Europe's Reluctant Embrace of Turkey Shadows Talks

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Don't be surprised if Abdullah Gul's smile looks a little forced when he arrives in Luxembourg for Tuesday's talks on Turkey joining the European Union. The Turkish foreign minister will be all-too-aware that his hosts have spent days wrangling over just how reluctant and conditional Europe's invitation to Turkey should be. And although Austria's proposal that the Turks be offered something less than full membership was finally nixed, the episode showed a growing tendency among Europeans to openly express misgivings over Turkish membership in keeping with the sentiments of European electorates.

European leaders had agreed in 1999 that Turkey's undeniable progress in human rights and democracy ought to be rewarded with formal talks on full membership. Washington was cheering in the background, arguing that the acceptance of an overwhelmingly Muslim country, long a bulwark of NATO, into the EU would show other predominately Muslim states the benefits of reform and democracy.

Since then, however, it has become increasingly obvious that a majority of European voters oppose Turkey's membership. For many, the fact that Turkey is an overwhelmingly Muslim country conflicts with their belief that Europe's common values are based on post-Enlightenment Christianity. For others, the fact that Turkey borders on trouble zones of Iraq and Syria would expose the EU to military threats it is reluctant to face. Also, Turkey could join as the largest member of the EU, with a projected population in 2015 of 79 million people, many of them relatively poor.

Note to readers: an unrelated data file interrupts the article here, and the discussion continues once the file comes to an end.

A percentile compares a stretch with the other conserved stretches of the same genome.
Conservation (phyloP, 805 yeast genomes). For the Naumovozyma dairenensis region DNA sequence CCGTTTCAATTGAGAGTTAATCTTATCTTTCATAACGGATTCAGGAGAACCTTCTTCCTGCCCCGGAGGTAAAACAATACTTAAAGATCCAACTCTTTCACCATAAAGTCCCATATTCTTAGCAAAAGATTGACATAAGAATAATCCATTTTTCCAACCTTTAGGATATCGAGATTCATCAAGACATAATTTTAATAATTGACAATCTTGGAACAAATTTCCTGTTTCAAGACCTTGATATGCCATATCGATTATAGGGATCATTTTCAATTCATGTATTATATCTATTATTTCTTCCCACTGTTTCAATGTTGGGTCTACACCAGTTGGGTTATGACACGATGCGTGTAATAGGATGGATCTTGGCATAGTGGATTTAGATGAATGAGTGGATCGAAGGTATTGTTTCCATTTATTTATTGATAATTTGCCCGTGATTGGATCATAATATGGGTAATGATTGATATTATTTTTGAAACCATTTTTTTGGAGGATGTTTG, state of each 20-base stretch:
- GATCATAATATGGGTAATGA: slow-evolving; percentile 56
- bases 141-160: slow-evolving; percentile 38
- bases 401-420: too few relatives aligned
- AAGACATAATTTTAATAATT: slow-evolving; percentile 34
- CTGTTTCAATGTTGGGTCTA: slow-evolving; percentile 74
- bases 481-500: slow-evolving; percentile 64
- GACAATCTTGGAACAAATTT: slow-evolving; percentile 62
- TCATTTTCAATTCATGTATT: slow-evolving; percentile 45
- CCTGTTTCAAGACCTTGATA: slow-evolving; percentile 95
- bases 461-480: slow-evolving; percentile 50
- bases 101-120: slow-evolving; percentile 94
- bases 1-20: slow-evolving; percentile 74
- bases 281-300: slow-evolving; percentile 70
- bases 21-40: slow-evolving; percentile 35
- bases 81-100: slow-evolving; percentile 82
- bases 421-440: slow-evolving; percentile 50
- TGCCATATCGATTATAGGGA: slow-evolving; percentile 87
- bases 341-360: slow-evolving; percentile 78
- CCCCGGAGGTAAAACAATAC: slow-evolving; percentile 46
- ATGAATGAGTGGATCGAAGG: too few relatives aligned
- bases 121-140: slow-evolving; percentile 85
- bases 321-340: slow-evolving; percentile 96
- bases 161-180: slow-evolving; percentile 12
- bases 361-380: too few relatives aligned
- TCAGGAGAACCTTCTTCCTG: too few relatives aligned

Nowhere in the EU is rejection of Turkish membership as strong as it is in Austria, where polls find between 80 and 90% of voters opposed. An incendiary campaign by the far-right Freedom Party played a role in stoking that opposition, as did atavistic memories of the Ottoman Turk army at the gates of Vienna in 1683. The Austrian government channeled that sentiment by opposing the idea that the talks, expected to last at least nine years, would be premised on the "shared objective" of "accession." Vienna wanted language that could have allowed talks to end in something less than full membership for Turkey, "a privileged partnership," for instance. But after holding that line through a marathon meeting on Sunday (EU decisions on enlargement require unanimity), Austrian Foreign Minister Ursula Plassnik finally gave in on Monday to pressure from her 24 EU counterparts and from U.S. Secretary of State Condoleezza Rice.

Despite losing the battle, those opposed to Turkey's membership may yet win the war. The likely next German chancellor, Angela Merkel, has long argued for something short of full membership for Turkey. And French president Jacques Chirac, who says he favors Turkish membership, has pressed through a constitutional amendment demanding a referendum in France to approve any new member of the EU. An editorial in Germany's centrist Sueddeutsche Zeitung sensed a whiff of hypocrisy in the pressure on Austria to kick the ball forward again. "The Austrian government deserves merit for speaking openly what a majority of the citizens think: that a promise of accession will not be made good," the paper wrote. Maybe not, but much can change in ten years, and now, at least, the talks are open.